Extending what played out in Q4 17, Unilever’s earnings enjoyed gains of a rich cash position and tamed leverage. Pertinently, with cash of N47.4 billion (Cash at bank: N22.6 billion and Fixed deposit: N24.9 billion), the company reported finance income of N494 million (vs. N150 million in Q1 17). Also, given the lower debt position of N457 million (vs. N25.4 billion as at Q1 17), interest expense declined markedly by 86.4% YoY to N98.5 million. Against this backdrop, net finance income over the quarter printed at N396 million compared to a net finance expense of N575 million in Q1 18.
Given the above mentioned, before and after-tax earnings printed at N3.9 billion (+80% YoY) and N2.9 billion (+80.9% YoY). However, EPS printed at N0.50 representing a 19.1% YoY increase from N0.42 in Q1 17, due to share dilution.
Further earnings improvement anticipated in FY 18
Over the rest of the year, we expect revenue to come in stronger relative to 2017 largely driven by volumes. As such, we have revised our FY 18E revenue higher by 6.5% to N104.5 billion (+15.1% YoY). Despite the downturn in the price of CPO, the sustained upsurge in the price of crude oil guides to further pressures on COGS. Hence, we have revised our FY 18E cost of sales higher by 9.7% to N72.3 billion (+17.0% YoY). Accordingly, we project gross profit to rise 11.2% YoY to N32.2 billion with a 109bps contraction in related margin to 30.8% (vs. 5-year average of 35%).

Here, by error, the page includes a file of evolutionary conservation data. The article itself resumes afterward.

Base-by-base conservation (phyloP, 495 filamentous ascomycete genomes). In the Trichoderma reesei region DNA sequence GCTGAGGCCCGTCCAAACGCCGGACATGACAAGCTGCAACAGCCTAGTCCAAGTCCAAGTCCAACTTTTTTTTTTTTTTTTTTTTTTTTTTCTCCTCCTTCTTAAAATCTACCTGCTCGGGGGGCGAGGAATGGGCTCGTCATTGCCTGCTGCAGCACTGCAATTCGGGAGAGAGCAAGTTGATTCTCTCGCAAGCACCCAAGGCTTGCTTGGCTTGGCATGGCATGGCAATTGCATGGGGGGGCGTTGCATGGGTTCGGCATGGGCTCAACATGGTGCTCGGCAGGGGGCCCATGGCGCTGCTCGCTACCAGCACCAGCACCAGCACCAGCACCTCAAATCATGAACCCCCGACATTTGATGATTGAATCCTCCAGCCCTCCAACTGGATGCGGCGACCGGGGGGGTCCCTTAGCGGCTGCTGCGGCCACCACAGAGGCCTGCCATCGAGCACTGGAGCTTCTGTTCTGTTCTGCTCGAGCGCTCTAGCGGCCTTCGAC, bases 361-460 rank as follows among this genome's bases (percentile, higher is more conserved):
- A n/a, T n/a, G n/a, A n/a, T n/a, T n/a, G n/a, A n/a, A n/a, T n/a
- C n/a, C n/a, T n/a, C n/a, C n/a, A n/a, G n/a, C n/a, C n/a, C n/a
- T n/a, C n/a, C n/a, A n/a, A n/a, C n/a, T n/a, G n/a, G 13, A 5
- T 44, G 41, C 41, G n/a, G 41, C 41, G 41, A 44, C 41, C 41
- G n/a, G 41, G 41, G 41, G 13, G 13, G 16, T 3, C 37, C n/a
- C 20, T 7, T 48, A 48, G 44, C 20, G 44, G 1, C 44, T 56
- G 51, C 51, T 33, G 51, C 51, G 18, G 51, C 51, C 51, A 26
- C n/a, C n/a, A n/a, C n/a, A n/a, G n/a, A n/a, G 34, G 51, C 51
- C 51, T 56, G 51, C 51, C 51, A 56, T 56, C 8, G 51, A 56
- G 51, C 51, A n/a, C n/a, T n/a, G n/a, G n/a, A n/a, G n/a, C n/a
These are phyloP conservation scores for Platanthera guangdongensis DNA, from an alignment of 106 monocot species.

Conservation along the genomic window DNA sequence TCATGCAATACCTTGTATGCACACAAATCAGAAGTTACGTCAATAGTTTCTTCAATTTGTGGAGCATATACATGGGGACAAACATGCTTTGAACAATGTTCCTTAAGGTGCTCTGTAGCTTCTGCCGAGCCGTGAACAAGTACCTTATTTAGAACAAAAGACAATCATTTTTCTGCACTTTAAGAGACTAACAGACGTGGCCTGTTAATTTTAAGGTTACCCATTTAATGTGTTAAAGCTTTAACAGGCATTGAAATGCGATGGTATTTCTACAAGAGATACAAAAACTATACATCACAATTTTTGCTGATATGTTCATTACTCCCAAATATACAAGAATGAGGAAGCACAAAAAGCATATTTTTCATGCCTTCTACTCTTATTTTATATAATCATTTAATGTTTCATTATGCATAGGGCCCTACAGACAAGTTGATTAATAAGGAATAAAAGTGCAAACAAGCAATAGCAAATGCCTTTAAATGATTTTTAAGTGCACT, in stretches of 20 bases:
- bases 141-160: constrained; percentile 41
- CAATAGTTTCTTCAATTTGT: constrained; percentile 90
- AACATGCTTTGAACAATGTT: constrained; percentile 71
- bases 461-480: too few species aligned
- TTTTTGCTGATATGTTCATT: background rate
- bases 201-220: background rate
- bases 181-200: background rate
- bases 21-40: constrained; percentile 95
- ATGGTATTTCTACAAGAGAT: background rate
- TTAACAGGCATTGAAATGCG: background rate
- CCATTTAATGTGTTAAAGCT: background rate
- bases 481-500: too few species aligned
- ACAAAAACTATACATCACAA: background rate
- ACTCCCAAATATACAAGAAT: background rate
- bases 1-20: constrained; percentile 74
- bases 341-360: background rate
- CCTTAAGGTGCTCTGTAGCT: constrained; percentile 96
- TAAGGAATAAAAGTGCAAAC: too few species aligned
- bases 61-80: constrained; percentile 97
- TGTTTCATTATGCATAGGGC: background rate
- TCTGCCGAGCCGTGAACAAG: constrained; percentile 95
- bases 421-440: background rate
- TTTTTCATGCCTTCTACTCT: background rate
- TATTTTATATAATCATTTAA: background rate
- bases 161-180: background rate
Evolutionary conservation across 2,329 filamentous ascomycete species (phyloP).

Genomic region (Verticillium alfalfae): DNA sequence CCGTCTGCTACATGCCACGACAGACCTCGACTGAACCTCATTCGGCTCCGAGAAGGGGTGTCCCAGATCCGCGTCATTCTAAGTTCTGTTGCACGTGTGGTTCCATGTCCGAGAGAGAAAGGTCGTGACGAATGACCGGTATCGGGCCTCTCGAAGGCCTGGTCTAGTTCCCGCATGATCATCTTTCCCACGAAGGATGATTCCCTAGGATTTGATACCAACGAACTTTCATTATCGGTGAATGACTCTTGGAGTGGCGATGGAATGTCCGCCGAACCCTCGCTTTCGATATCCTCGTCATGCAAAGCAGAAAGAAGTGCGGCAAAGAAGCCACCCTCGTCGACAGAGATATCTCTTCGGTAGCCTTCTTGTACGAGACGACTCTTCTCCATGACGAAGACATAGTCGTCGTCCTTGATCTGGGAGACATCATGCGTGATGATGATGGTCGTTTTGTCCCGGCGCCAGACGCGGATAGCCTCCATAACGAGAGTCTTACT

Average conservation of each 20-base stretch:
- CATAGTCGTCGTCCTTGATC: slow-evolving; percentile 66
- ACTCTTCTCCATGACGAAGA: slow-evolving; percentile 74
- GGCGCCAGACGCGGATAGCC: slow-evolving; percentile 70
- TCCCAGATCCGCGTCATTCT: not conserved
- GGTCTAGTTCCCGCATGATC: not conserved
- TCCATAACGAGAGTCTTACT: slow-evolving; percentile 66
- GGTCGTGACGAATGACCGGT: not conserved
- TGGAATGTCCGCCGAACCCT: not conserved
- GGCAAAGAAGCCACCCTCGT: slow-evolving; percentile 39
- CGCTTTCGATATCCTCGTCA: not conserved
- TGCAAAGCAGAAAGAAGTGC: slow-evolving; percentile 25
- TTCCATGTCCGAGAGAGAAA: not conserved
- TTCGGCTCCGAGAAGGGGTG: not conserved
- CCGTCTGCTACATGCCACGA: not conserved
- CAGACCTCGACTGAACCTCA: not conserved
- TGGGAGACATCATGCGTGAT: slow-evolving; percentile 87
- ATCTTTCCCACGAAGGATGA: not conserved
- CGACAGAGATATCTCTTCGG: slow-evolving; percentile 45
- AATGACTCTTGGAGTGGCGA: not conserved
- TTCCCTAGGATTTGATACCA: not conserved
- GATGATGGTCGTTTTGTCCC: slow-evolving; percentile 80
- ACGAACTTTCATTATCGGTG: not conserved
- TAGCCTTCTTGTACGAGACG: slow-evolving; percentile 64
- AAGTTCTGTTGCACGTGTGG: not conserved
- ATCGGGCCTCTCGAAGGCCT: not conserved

We have revised our operating expenses higher by 10.6% to N17.0 billion to capture expected increases in selling, distribution and admin expenses. Against this backdrop, we forecast operating margin to expand 25bps to 14.5% which is higher than 5-year average level of 10.4%.
With the company’s cash position remaining buoyant, we expect finance income for the year to print at N2.5 billion, representing a 51% YoY increase from the prior year. Similarly, given the company’s soft leverage, we forecast finance expense to print at N305 million (vs. N3.4 billion in FY 17). The combination of our forecast finance income and expense translate to a net finance income of N2.2 billion (vs. N1.7 billion net finance expense). Overall, net impact of our model revisions translates to a PBT and PAT of N17.4 billion (+55% YoY) and N11.8 billion (+58.7% YoY) respectively.
From all indications, Unilever Nigeria is
poised for further earnings recovery in FY 18 although, stemming more from
moderated finance expense. However, from a valuation standpoint, we believe the
stock remains expensive with the company trading a P/E of 25.8x vs. 18.9x
average for MENA peers. Additionally, on our FY 18 earnings, we expect 2018
return on equity to print at 13%, lower than 27% average in the last 5 years
which speaks to the idle cash on its books that is yet to translate to
substantial improvement in earnings. Hence, with our FVE of N34.30, we
retain our SELL rating on the stock.